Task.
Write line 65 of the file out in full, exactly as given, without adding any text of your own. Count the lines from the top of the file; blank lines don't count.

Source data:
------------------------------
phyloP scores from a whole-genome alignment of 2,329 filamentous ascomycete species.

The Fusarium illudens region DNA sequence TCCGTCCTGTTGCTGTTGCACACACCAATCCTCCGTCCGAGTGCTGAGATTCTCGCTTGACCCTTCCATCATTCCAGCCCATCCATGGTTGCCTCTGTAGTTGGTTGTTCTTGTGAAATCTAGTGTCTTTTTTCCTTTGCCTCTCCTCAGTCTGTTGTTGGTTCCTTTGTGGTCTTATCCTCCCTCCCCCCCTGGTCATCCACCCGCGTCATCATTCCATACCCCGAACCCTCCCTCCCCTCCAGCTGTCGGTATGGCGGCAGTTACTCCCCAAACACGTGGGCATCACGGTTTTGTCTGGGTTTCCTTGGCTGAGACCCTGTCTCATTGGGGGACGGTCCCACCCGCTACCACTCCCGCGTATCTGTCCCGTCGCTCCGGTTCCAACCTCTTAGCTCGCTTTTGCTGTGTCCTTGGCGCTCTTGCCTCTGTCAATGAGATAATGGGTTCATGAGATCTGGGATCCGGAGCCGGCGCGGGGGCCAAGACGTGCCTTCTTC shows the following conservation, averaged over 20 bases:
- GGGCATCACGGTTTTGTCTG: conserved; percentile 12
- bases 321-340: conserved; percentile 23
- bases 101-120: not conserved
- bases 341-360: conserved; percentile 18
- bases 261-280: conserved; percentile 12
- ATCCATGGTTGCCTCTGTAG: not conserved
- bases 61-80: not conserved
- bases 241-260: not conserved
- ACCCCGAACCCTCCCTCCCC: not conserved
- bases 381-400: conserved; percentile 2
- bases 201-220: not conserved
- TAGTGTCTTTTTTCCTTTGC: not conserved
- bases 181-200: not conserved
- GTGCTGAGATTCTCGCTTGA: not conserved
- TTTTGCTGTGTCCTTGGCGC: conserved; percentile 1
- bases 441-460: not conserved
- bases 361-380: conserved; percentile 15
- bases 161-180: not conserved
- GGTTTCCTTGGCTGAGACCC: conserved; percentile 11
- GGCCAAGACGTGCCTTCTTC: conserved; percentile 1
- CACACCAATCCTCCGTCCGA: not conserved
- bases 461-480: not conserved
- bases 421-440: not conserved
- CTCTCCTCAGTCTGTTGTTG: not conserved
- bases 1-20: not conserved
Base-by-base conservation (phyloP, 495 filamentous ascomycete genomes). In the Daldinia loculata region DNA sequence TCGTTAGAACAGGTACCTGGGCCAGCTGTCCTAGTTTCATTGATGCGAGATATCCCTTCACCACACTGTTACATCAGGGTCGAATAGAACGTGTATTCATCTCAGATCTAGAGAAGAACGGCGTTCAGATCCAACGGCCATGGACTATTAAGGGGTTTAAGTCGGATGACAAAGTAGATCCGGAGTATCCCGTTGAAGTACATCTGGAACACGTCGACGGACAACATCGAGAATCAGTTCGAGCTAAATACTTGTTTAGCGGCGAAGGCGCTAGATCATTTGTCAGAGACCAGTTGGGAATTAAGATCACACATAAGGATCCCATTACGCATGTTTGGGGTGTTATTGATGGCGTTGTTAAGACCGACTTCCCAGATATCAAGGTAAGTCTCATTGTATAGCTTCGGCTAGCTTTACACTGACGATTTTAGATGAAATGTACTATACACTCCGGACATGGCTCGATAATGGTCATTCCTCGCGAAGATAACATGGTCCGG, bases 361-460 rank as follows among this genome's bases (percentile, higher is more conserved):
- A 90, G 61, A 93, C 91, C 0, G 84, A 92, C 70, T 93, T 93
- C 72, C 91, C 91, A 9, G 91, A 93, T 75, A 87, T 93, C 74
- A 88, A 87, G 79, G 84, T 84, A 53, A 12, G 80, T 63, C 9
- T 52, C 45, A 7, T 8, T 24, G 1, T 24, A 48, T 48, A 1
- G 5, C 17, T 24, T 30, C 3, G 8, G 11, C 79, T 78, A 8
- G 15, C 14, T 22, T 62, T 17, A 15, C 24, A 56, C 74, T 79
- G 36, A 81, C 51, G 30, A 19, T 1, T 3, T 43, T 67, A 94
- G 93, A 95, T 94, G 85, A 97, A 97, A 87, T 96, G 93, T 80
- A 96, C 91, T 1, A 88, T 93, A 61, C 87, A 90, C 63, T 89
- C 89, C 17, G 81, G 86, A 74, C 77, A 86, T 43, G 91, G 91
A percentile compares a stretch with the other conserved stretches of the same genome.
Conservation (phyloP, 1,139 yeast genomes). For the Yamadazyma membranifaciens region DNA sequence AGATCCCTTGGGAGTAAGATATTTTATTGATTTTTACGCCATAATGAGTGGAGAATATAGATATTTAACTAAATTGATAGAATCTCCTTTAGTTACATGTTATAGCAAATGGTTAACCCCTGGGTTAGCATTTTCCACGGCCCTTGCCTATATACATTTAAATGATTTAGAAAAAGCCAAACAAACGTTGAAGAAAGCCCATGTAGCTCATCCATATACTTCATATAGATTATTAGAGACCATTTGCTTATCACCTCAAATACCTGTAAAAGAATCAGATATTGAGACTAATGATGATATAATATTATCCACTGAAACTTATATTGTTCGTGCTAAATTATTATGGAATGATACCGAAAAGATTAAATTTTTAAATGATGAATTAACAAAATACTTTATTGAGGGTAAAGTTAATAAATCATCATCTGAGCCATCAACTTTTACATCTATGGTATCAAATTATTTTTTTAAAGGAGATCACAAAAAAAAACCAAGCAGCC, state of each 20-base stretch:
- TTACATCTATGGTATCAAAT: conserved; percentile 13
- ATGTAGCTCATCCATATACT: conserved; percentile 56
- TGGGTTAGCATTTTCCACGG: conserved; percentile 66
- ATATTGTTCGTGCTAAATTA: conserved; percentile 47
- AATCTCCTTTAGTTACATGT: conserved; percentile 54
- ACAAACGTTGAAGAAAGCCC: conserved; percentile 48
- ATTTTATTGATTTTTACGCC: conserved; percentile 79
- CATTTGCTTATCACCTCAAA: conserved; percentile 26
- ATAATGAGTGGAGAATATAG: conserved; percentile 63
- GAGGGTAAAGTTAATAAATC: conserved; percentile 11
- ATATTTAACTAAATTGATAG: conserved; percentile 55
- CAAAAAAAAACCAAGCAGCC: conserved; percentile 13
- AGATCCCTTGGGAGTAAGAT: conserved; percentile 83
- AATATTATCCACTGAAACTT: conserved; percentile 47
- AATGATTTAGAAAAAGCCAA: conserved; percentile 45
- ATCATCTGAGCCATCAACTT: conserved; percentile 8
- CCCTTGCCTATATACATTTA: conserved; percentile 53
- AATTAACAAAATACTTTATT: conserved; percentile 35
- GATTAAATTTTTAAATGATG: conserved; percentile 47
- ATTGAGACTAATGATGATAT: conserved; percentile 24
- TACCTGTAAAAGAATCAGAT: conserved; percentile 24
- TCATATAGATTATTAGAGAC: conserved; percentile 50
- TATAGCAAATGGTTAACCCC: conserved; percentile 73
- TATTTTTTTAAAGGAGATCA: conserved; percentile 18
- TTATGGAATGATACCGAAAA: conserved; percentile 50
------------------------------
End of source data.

- TTATGGAATGATACCGAAAA: conserved; percentile 50